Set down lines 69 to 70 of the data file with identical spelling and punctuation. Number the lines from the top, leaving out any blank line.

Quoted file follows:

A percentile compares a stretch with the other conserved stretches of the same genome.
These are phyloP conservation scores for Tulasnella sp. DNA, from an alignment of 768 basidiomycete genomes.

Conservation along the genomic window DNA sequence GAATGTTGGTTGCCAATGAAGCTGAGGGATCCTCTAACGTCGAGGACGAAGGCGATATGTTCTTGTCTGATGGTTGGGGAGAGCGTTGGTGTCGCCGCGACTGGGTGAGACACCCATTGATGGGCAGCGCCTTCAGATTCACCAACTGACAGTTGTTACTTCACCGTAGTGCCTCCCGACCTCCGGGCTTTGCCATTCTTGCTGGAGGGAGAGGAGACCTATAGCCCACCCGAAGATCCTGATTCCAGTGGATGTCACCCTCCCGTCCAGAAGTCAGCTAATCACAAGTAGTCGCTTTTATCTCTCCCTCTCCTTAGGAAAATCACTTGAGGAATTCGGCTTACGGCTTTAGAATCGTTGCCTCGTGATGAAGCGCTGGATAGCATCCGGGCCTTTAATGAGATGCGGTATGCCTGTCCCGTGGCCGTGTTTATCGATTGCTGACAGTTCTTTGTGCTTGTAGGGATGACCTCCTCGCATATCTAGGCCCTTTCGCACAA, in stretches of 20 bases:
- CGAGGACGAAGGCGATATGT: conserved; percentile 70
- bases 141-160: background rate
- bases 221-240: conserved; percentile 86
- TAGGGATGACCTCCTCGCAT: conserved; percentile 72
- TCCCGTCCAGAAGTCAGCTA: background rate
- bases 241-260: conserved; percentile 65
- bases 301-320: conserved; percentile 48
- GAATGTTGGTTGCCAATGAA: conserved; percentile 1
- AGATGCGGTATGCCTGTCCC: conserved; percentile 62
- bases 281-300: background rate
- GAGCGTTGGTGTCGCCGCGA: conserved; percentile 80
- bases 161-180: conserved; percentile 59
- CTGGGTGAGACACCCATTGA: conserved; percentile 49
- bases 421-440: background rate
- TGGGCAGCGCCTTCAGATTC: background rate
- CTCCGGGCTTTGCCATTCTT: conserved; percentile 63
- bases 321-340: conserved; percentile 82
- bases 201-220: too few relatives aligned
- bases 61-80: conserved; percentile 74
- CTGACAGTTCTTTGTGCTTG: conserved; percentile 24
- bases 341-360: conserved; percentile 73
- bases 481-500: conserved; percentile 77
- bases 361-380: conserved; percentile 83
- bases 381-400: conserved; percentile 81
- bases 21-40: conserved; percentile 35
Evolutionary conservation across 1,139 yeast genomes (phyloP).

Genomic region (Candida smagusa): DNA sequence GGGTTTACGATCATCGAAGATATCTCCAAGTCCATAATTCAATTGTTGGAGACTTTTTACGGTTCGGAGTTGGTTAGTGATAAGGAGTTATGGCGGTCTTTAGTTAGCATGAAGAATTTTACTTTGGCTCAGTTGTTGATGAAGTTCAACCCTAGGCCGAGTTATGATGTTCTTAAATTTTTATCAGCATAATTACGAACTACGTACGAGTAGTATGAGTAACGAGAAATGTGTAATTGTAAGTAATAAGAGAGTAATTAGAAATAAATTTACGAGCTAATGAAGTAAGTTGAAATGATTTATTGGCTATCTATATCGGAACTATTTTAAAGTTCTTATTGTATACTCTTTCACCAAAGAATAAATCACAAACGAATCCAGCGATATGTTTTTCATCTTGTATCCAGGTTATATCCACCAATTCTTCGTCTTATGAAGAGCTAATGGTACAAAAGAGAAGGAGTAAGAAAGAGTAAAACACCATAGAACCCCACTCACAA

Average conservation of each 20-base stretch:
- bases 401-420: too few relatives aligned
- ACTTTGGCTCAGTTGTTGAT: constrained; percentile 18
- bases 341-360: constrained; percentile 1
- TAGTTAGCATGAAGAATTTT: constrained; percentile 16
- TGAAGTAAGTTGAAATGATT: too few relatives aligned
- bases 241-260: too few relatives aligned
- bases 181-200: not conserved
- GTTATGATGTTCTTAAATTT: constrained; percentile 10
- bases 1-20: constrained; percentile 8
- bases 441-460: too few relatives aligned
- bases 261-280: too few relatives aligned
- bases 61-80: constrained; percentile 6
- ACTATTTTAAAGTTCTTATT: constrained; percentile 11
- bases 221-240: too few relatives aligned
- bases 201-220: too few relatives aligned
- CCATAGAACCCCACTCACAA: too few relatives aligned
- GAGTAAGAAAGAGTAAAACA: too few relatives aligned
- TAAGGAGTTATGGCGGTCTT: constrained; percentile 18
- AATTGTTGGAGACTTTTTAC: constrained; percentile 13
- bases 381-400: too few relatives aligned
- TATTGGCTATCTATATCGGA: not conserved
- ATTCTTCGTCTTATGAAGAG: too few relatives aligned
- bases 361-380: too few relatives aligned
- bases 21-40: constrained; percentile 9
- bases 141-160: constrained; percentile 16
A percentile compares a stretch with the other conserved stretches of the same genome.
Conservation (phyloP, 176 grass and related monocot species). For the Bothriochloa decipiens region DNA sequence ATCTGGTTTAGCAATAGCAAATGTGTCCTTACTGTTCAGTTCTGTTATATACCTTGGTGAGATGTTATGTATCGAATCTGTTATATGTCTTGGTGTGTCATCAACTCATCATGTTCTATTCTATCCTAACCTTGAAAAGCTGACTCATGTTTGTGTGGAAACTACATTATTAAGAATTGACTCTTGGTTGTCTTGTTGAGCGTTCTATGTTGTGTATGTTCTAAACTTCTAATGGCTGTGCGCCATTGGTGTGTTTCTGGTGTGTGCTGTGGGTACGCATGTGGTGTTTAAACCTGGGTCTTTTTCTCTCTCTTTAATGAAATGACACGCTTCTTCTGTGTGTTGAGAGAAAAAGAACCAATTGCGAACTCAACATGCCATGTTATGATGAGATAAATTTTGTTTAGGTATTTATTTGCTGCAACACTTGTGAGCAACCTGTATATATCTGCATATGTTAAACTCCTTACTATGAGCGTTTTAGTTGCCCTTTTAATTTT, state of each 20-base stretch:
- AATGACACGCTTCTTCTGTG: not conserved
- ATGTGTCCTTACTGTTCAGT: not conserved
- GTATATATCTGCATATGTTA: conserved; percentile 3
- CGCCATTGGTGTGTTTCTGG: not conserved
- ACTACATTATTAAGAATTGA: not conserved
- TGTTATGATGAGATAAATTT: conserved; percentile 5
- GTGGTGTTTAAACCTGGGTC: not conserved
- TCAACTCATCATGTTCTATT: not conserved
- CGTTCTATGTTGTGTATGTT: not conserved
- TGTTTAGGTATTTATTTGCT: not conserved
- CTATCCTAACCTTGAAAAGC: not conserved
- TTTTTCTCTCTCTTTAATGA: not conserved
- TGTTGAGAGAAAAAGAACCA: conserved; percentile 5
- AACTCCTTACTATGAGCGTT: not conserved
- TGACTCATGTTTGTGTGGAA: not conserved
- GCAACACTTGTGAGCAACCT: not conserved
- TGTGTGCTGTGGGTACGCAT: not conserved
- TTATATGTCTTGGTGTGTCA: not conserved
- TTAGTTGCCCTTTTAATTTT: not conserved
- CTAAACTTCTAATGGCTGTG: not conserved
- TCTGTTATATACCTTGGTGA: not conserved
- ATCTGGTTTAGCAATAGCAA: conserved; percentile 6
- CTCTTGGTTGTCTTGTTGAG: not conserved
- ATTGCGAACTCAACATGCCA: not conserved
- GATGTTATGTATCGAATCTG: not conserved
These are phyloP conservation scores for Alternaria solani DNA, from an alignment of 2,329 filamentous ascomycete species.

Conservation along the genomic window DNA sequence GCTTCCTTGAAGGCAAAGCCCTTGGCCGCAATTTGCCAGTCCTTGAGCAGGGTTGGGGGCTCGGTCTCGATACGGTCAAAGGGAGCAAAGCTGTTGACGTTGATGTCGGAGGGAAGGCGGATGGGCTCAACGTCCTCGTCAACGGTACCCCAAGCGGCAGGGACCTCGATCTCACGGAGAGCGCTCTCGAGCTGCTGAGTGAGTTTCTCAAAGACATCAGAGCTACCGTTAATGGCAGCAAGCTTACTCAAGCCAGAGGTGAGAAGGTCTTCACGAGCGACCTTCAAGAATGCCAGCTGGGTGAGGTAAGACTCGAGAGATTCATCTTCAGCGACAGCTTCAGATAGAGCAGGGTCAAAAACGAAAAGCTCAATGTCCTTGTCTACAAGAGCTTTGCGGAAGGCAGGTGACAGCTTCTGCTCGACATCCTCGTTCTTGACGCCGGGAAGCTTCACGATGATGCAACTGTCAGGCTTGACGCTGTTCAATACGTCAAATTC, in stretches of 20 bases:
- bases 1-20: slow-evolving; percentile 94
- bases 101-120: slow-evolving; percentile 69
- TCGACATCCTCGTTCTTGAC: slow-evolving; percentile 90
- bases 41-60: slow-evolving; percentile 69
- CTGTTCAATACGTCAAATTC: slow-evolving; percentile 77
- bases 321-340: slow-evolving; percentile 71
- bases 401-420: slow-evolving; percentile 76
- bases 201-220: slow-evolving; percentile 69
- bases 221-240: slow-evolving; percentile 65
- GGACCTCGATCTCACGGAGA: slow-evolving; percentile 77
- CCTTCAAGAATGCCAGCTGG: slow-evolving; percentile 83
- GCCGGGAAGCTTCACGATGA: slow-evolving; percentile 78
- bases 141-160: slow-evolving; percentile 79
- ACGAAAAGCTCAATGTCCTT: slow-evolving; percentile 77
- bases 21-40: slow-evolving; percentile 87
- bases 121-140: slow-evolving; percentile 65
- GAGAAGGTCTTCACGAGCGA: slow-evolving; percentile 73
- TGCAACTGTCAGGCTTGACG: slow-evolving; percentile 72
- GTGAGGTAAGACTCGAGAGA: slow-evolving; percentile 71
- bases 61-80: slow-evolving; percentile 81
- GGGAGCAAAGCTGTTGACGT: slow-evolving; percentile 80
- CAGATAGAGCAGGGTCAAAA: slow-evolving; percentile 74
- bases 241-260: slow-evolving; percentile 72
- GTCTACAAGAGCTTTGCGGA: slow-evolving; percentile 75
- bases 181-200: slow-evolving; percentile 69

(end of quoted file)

- CTATCCTAACCTTGAAAAGC: not conserved
- TTTTTCTCTCTCTTTAATGA: not conserved